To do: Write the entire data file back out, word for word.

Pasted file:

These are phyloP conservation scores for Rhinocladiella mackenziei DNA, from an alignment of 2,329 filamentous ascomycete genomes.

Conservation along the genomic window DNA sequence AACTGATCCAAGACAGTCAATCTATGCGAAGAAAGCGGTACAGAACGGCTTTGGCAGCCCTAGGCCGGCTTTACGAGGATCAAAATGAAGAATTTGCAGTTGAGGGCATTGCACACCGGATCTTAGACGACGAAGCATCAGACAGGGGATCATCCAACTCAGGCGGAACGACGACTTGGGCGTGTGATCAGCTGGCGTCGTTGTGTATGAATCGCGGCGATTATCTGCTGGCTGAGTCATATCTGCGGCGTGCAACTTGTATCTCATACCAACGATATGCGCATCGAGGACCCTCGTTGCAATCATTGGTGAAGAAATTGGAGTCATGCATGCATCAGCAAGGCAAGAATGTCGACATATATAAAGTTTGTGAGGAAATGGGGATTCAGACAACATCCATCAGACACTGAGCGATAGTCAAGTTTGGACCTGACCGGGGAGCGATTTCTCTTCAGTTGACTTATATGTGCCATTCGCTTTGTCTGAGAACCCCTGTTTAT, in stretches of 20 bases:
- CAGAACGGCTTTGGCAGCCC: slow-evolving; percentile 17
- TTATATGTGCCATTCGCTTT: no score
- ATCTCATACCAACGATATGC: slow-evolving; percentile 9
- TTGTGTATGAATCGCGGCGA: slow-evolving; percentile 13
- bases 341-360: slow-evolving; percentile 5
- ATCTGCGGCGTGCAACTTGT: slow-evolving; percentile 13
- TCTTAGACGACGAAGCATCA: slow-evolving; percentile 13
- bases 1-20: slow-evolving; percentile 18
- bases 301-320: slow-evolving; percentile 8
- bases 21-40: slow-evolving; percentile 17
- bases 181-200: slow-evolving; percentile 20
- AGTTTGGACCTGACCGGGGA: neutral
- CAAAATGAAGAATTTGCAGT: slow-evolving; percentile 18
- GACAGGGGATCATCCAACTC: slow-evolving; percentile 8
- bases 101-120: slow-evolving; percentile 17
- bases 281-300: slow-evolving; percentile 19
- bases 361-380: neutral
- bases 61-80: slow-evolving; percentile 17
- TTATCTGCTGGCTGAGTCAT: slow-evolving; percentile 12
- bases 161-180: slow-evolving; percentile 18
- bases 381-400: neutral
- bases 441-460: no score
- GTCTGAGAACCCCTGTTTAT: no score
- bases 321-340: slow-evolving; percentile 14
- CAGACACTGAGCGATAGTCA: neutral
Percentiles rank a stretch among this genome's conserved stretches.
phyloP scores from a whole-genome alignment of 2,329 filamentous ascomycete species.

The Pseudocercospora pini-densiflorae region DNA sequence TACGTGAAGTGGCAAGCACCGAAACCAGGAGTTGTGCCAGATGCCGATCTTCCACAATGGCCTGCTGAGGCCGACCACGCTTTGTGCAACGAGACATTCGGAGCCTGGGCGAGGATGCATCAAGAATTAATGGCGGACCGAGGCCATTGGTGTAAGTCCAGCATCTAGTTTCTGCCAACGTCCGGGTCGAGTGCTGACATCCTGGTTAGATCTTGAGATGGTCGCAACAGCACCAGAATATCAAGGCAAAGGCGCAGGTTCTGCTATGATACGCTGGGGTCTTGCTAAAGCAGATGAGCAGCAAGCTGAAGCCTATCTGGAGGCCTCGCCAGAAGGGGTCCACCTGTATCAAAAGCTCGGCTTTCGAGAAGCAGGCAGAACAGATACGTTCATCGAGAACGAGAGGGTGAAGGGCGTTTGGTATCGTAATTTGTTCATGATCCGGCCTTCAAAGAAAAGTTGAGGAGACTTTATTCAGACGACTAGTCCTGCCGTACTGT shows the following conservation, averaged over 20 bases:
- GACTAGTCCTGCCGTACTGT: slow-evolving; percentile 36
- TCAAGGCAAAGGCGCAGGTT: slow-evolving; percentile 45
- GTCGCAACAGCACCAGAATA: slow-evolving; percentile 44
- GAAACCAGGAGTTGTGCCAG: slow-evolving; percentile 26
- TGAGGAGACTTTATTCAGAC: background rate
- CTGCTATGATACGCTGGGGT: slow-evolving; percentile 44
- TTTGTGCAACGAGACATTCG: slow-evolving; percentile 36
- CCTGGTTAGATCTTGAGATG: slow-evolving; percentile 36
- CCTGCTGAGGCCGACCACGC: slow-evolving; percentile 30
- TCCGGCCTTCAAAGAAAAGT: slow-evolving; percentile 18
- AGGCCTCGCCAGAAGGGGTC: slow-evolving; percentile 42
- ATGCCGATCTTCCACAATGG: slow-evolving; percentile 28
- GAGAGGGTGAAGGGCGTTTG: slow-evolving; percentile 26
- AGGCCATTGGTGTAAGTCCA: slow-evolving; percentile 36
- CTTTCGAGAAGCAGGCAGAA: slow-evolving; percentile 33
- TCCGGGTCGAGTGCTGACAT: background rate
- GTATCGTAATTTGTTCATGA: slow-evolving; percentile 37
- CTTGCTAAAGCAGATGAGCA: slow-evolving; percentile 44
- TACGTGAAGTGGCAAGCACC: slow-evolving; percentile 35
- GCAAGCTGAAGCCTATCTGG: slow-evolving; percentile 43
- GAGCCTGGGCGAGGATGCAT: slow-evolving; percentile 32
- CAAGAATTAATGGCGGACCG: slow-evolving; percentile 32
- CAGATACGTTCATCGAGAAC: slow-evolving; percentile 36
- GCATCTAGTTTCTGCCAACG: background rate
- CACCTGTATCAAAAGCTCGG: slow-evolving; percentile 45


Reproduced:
These are phyloP conservation scores for Rhinocladiella mackenziei DNA, from an alignment of 2,329 filamentous ascomycete genomes.

Conservation along the genomic window DNA sequence AACTGATCCAAGACAGTCAATCTATGCGAAGAAAGCGGTACAGAACGGCTTTGGCAGCCCTAGGCCGGCTTTACGAGGATCAAAATGAAGAATTTGCAGTTGAGGGCATTGCACACCGGATCTTAGACGACGAAGCATCAGACAGGGGATCATCCAACTCAGGCGGAACGACGACTTGGGCGTGTGATCAGCTGGCGTCGTTGTGTATGAATCGCGGCGATTATCTGCTGGCTGAGTCATATCTGCGGCGTGCAACTTGTATCTCATACCAACGATATGCGCATCGAGGACCCTCGTTGCAATCATTGGTGAAGAAATTGGAGTCATGCATGCATCAGCAAGGCAAGAATGTCGACATATATAAAGTTTGTGAGGAAATGGGGATTCAGACAACATCCATCAGACACTGAGCGATAGTCAAGTTTGGACCTGACCGGGGAGCGATTTCTCTTCAGTTGACTTATATGTGCCATTCGCTTTGTCTGAGAACCCCTGTTTAT, in stretches of 20 bases:
- CAGAACGGCTTTGGCAGCCC: slow-evolving; percentile 17
- TTATATGTGCCATTCGCTTT: no score
- ATCTCATACCAACGATATGC: slow-evolving; percentile 9
- TTGTGTATGAATCGCGGCGA: slow-evolving; percentile 13
- bases 341-360: slow-evolving; percentile 5
- ATCTGCGGCGTGCAACTTGT: slow-evolving; percentile 13
- TCTTAGACGACGAAGCATCA: slow-evolving; percentile 13
- bases 1-20: slow-evolving; percentile 18
- bases 301-320: slow-evolving; percentile 8
- bases 21-40: slow-evolving; percentile 17
- bases 181-200: slow-evolving; percentile 20
- AGTTTGGACCTGACCGGGGA: neutral
- CAAAATGAAGAATTTGCAGT: slow-evolving; percentile 18
- GACAGGGGATCATCCAACTC: slow-evolving; percentile 8
- bases 101-120: slow-evolving; percentile 17
- bases 281-300: slow-evolving; percentile 19
- bases 361-380: neutral
- bases 61-80: slow-evolving; percentile 17
- TTATCTGCTGGCTGAGTCAT: slow-evolving; percentile 12
- bases 161-180: slow-evolving; percentile 18
- bases 381-400: neutral
- bases 441-460: no score
- GTCTGAGAACCCCTGTTTAT: no score
- bases 321-340: slow-evolving; percentile 14
- CAGACACTGAGCGATAGTCA: neutral
Percentiles rank a stretch among this genome's conserved stretches.
phyloP scores from a whole-genome alignment of 2,329 filamentous ascomycete species.

The Pseudocercospora pini-densiflorae region DNA sequence TACGTGAAGTGGCAAGCACCGAAACCAGGAGTTGTGCCAGATGCCGATCTTCCACAATGGCCTGCTGAGGCCGACCACGCTTTGTGCAACGAGACATTCGGAGCCTGGGCGAGGATGCATCAAGAATTAATGGCGGACCGAGGCCATTGGTGTAAGTCCAGCATCTAGTTTCTGCCAACGTCCGGGTCGAGTGCTGACATCCTGGTTAGATCTTGAGATGGTCGCAACAGCACCAGAATATCAAGGCAAAGGCGCAGGTTCTGCTATGATACGCTGGGGTCTTGCTAAAGCAGATGAGCAGCAAGCTGAAGCCTATCTGGAGGCCTCGCCAGAAGGGGTCCACCTGTATCAAAAGCTCGGCTTTCGAGAAGCAGGCAGAACAGATACGTTCATCGAGAACGAGAGGGTGAAGGGCGTTTGGTATCGTAATTTGTTCATGATCCGGCCTTCAAAGAAAAGTTGAGGAGACTTTATTCAGACGACTAGTCCTGCCGTACTGT shows the following conservation, averaged over 20 bases:
- GACTAGTCCTGCCGTACTGT: slow-evolving; percentile 36
- TCAAGGCAAAGGCGCAGGTT: slow-evolving; percentile 45
- GTCGCAACAGCACCAGAATA: slow-evolving; percentile 44
- GAAACCAGGAGTTGTGCCAG: slow-evolving; percentile 26
- TGAGGAGACTTTATTCAGAC: background rate
- CTGCTATGATACGCTGGGGT: slow-evolving; percentile 44
- TTTGTGCAACGAGACATTCG: slow-evolving; percentile 36
- CCTGGTTAGATCTTGAGATG: slow-evolving; percentile 36
- CCTGCTGAGGCCGACCACGC: slow-evolving; percentile 30
- TCCGGCCTTCAAAGAAAAGT: slow-evolving; percentile 18
- AGGCCTCGCCAGAAGGGGTC: slow-evolving; percentile 42
- ATGCCGATCTTCCACAATGG: slow-evolving; percentile 28
- GAGAGGGTGAAGGGCGTTTG: slow-evolving; percentile 26
- AGGCCATTGGTGTAAGTCCA: slow-evolving; percentile 36
- CTTTCGAGAAGCAGGCAGAA: slow-evolving; percentile 33
- TCCGGGTCGAGTGCTGACAT: background rate
- GTATCGTAATTTGTTCATGA: slow-evolving; percentile 37
- CTTGCTAAAGCAGATGAGCA: slow-evolving; percentile 44
- TACGTGAAGTGGCAAGCACC: slow-evolving; percentile 35
- GCAAGCTGAAGCCTATCTGG: slow-evolving; percentile 43
- GAGCCTGGGCGAGGATGCAT: slow-evolving; percentile 32
- CAAGAATTAATGGCGGACCG: slow-evolving; percentile 32
- CAGATACGTTCATCGAGAAC: slow-evolving; percentile 36
- GCATCTAGTTTCTGCCAACG: background rate
- CACCTGTATCAAAAGCTCGG: slow-evolving; percentile 45